Senior Thesis Prize Winners
- Jessica Lambert '22 (Anthropology)
“Defending Our Freedom: The U.S. Military, Environmental Contamination, and Ongoing Native Land Theft in the Choctaw Nation”
My thesis looked at the impact of the McAlester Army Ammunition Plant (McAAP) in McAlester, Oklahoma on the Choctaw Nation on the environment and public health. I used methods from anthropology, history, environmental studies, geosciences, digital humanities, and other fields to uncover the relationship between the facility and the lived experiences of McAlester residents.
Abstract: Relatively little is known about environmental contamination on American Indian reservations in the United States. Yet the problem is widespread in Indian Country. I used ArcGIS Online to uncover 1,250 Superfund sites – sites with uncontrolled hazardous waste – on or within five miles of 302 Tribal Nations. I then investigated the environmental health of a town on the reservation of my Tribe, the Choctaw Nation, where the U.S. military decommissions old bombs through daily detonations. By testing surface and tap water, and by installing and monitoring air sensors, I evaluated and documented contamination of Choctaw water, land, and air. At the same time, I used anthropological field research and interviews to explore Choctaw experiences of this contamination and its adverse health effects. I argue that these environmental assaults on the Choctaw Nation are an expression of ongoing Native Land theft, aided by the politicization of environmental data and inadequate regulations.
- 2021 Co-Winner William Ughetta '21 (Computer Science)
"The Old Bailey, U.S. Reports, and OCR: Benchmarking AWS, Azure, and GCP on 360,000 Page Images"
One hundred eighty thousand images can be challenging to grasp. Looking at every single image in the Old Bailey for just one second each would take over two days and two hours. If a human worked at this for only eight hours a day, it would take a whole week. Therefore, I created a web-based “explorer” to enable rapid investigation and random access of the whole dataset by allowing humans to search for anomalies using dynamically loaded metrics and to build an intuition for the contents of a dataset without attempting to look at every page.
Abstract: The goal of my thesis was to benchmark three leading Optical Character Recognition (OCR) cloud services from Amazon, Microsoft, and Google on over 360,000 page images of legal documents in the Old Bailey in London (1674-1913) and the U.S. Supreme Court and predecessor courts (1754-1915). Over the course of my project, I ran over a million cloud OCR calls on all three services combined, which was possible through generous funding from Princeton. Error rates were calculated by comparing OCR results for the Old Bailey against human transcriptions created for each page by the Old Bailey Online Project. The Supreme Court records, which do not have human transcriptions, serve only as a relative measure of similarity between services. Ultimately, I found that Amazon’s Textract service had the lowest error rate on the Old Bailey dataset, followed by Google’s Vision, and finally Microsoft’s Cognitive Services OCR. This work also led to the creation of the open-source tigerocr tool, which enables reproducible benchmarking of cloud services by handling their different interfaces and presents a unified file format for results that includes coordinates for each text block, line, and word.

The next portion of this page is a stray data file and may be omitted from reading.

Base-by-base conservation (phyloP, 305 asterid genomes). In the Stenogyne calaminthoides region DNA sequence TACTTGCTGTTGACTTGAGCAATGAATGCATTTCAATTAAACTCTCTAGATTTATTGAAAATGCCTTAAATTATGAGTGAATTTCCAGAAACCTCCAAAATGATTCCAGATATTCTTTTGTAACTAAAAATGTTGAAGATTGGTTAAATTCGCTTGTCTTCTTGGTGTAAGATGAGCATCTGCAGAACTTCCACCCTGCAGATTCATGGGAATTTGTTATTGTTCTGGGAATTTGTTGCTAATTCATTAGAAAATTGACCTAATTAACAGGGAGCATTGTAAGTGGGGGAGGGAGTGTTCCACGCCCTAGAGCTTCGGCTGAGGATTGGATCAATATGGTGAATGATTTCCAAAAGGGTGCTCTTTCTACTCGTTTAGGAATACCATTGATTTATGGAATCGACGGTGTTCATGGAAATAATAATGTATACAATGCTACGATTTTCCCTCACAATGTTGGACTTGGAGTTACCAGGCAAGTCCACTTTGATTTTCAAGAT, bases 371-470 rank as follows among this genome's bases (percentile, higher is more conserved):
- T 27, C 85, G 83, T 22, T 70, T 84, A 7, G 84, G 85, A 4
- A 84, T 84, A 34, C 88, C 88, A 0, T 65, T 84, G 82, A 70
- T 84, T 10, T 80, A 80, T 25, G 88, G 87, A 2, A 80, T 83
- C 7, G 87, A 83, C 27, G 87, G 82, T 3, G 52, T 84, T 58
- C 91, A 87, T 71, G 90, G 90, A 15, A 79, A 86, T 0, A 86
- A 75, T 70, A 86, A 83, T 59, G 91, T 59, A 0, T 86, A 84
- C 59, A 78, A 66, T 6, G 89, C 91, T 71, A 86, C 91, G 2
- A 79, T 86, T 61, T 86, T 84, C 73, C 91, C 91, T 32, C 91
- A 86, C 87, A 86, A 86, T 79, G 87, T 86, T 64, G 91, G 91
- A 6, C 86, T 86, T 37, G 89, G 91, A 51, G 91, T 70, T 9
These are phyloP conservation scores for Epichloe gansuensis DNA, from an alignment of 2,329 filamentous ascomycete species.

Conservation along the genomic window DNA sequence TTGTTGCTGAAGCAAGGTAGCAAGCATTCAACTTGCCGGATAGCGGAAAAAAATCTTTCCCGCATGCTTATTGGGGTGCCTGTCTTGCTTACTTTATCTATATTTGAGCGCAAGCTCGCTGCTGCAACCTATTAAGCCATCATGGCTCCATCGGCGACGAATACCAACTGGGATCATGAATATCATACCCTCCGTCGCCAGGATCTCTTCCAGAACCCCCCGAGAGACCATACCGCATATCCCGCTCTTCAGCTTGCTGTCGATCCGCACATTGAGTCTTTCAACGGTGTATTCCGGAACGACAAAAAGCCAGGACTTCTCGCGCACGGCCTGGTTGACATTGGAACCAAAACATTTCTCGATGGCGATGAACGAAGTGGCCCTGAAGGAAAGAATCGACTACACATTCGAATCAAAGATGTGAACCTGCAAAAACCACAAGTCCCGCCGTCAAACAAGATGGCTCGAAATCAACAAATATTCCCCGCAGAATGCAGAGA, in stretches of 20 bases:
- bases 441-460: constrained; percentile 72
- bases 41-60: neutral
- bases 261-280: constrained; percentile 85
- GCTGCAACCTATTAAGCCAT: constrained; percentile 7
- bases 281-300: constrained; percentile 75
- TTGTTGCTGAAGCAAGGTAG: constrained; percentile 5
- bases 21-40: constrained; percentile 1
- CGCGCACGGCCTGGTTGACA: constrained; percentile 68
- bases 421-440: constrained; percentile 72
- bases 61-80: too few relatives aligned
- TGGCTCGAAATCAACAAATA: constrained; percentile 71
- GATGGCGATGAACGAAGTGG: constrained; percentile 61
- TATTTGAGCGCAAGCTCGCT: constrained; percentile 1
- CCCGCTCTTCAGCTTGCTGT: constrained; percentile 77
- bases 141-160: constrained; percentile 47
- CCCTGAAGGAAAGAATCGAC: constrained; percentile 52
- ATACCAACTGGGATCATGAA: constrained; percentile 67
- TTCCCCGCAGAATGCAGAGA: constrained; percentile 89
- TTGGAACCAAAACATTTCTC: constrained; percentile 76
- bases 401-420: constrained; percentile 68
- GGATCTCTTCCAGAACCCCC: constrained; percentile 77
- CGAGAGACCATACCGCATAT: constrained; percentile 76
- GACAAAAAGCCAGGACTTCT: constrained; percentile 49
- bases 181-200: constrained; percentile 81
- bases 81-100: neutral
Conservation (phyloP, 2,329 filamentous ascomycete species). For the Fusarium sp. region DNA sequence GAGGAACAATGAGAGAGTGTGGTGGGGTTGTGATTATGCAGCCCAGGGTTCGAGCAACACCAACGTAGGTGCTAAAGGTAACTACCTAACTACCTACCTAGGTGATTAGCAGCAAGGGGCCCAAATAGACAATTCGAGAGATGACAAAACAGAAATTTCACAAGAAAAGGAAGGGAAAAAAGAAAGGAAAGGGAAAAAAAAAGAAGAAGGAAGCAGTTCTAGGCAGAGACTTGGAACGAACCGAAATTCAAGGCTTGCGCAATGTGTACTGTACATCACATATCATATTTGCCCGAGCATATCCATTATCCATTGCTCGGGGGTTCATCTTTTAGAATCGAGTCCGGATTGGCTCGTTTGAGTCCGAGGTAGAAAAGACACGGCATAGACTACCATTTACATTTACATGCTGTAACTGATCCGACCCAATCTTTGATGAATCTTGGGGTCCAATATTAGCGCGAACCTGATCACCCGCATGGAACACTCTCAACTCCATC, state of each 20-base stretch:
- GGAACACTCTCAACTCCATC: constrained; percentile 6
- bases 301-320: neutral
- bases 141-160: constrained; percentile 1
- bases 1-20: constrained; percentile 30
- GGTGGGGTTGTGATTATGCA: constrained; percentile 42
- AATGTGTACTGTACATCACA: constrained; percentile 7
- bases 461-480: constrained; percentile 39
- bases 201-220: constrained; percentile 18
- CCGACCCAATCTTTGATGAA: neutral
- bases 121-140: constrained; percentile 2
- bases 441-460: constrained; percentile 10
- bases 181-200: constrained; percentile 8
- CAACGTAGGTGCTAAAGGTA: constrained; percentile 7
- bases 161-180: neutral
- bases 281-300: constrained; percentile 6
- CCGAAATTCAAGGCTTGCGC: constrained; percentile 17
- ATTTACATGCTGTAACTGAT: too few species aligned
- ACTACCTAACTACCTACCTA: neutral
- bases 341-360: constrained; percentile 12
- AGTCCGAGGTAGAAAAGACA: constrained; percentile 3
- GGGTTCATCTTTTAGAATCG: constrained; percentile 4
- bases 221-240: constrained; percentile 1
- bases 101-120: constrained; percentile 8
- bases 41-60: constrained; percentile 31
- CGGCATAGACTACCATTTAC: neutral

- 2020 Winner Alice Xue ‘20 (Computer Science)
“Can a Machine Originate Art? Creating Traditional Chinese Landscape Paintings Using Artificial Intelligence”
The goal of my thesis was to generate traditional Chinese landscape paintings using artificial intelligence. To make the paintings edge-defined and high-quality, I developed a two-stage machine learning model based on a framework known as the Generative Adversarial Network (GAN). The first stage of the GAN generated sketches of the landscape painting, and the second stage painted within those sketches to produce the fake painting. In a survey of 262 people, the paintings generated by my model were mistaken as human art 55% of the time. This research is significant because it introduces a model so “intelligent” that it produces paintings good enough to pass as human-created.
Abstract: The Generative Adversarial Network (GAN) is a machine learning model that has introduced the possibility of artificial intelligence-created art. However, direct generation methods fail to create convincing artworks that are realistic and structurally well-defined. Here we present a GAN variant, CompositionGAN (CGAN), which originates edge-defined, artistically-structured paintings without a dependence on supervised style transfer. CGAN is composed of two stages, edge generation and edge-to-painting translation, and is trained on a new dataset of traditional Chinese landscape paintings never before used for generative research. A 242-person human Visual Turing Test study reveals that CGAN paintings are mistaken as human artwork over 55% of the time, significantly outperforming those of a baseline GAN model. Our work highlights the importance of artistic composition in art generation and takes an exciting step toward computational originality.
They Came on Waves of Ink: Pacific Northwest Maritime Trade at the Dawn of American Settlement, 1851–61 reconstructs American trade networks in the Pacific Northwest and Pacific Ocean at a fine-grained level of detail.